In recent times, the Financial Conduct Authority (FCA) introduced new requirements pension transfer rules. The changes make contingent charging plans no longer commercially viable. This completely disrupts the traditional recurring revenue model rule. Although they did not ban the practice outright, these new laws have significant effects on pension plan advisors and their clients.
Understandably, people are enormously protective of their pensions. It’s vital that the years of toil and hard work pay off, if only to live out one’s twilight years contently in peace and comfort. After all, many employees have been swindled by self-proclaimed financial advisors in the past. Transparency and accountability are both in short supply here, but support for many is still needed. Still, this isn’t stopping a more positive outlook winning through.
There are numerous companies out there like Hymans who are on hand to provide pension support and consultations to whomever needs it. Such companies work hard to demystify pensions for their clients and ensure that their expert advice feeds some positivity back into the pension arena, and their client’s livelihoods. They break away from the naysaying and highly publicised drama, and instead opt to focus on what really matters; their clients who need pension support.
Getting Paid For Transfers
Still, there are those who argue that putting a price on advice is not just or ethically responsible when it comes to contingent charging plans on workplace pensions. These plans are when an adviser only gets paid if a pension transfer that they’ve advised for a client comes to fruition. Consequently, many questions come into play here; will advisers recommend actions that are against the client’s interests, if only so they can be paid? Is a conflict of interest inevitable, and are clients set to be swindled here too?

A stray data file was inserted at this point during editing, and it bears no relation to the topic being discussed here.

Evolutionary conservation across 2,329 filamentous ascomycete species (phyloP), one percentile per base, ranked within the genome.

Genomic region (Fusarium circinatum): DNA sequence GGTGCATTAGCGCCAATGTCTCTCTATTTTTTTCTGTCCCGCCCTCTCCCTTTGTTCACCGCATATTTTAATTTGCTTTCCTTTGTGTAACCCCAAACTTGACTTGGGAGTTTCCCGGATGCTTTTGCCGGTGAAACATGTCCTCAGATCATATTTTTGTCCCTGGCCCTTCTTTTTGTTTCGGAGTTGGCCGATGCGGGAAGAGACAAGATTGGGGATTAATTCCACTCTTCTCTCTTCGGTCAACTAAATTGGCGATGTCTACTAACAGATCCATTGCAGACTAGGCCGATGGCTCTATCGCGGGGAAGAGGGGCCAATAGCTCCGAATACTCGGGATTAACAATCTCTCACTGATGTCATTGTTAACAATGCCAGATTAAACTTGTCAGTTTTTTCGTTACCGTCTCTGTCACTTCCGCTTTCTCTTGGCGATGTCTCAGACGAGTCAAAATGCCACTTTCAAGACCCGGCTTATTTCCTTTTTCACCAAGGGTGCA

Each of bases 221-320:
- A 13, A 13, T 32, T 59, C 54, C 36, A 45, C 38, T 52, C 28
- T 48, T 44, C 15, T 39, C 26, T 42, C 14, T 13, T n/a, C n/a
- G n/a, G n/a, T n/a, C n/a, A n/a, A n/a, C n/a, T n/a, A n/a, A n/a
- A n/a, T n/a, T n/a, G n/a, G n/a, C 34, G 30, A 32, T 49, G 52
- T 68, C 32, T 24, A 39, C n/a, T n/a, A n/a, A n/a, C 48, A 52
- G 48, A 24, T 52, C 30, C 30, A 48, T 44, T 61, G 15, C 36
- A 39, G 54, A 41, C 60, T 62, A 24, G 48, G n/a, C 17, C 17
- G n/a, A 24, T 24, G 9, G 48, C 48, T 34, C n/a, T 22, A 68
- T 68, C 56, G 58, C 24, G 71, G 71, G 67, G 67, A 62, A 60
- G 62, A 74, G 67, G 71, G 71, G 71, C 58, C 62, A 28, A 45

Neutrality is a big part of what makes contingent charging plans work, and it’s down to the company’s themselves to enforce those standards. Under the right circumstances, the clients of contingent charging plans benefit greatly from these kinds of schemes. This is because their fee is sourced directly from their own pension pot to execute the transfer to their new provider, automatically rendering it free from VAT and taxation due to it being an authorized implementation charge.
Still, there are those who feel more comfortable with a fixed fee for all financial accountant or investing advice offered. After all, this eliminates the potential for rogue advisers to do and recommend as they please to secure that crucial payment. Now, there’s no extra incentive for them to stray from the path or go off the rails; they’re paid, and now their much-needed services are called into action. Objectivity is more likely to be secured here, which leads many people to prefer this route.
However, advisers using contingent charging models will effectively no longer find their practices economically viable. The FCA rule make it near impossible. Consequently, firms can no longer squarely rely on this method to centre their business around. Of course, it’s possible that some pension advice businesses could implement occasional variations of this service, but their dependence on it can no longer be in their commercial interests.
Of course, following this, more organic solutions and consultations will take place. Clients will now undoubtedly get the right advice for them and their circumstances. Those advisers who’d partially continue along the course of contingent charging plans would no doubt need to hike their fees to higher rates. That said, if they’re sourcing adequate funding from other consultation models within their firm, then they themselves may be less inclined to mislead their clients and instead offer genuine advice.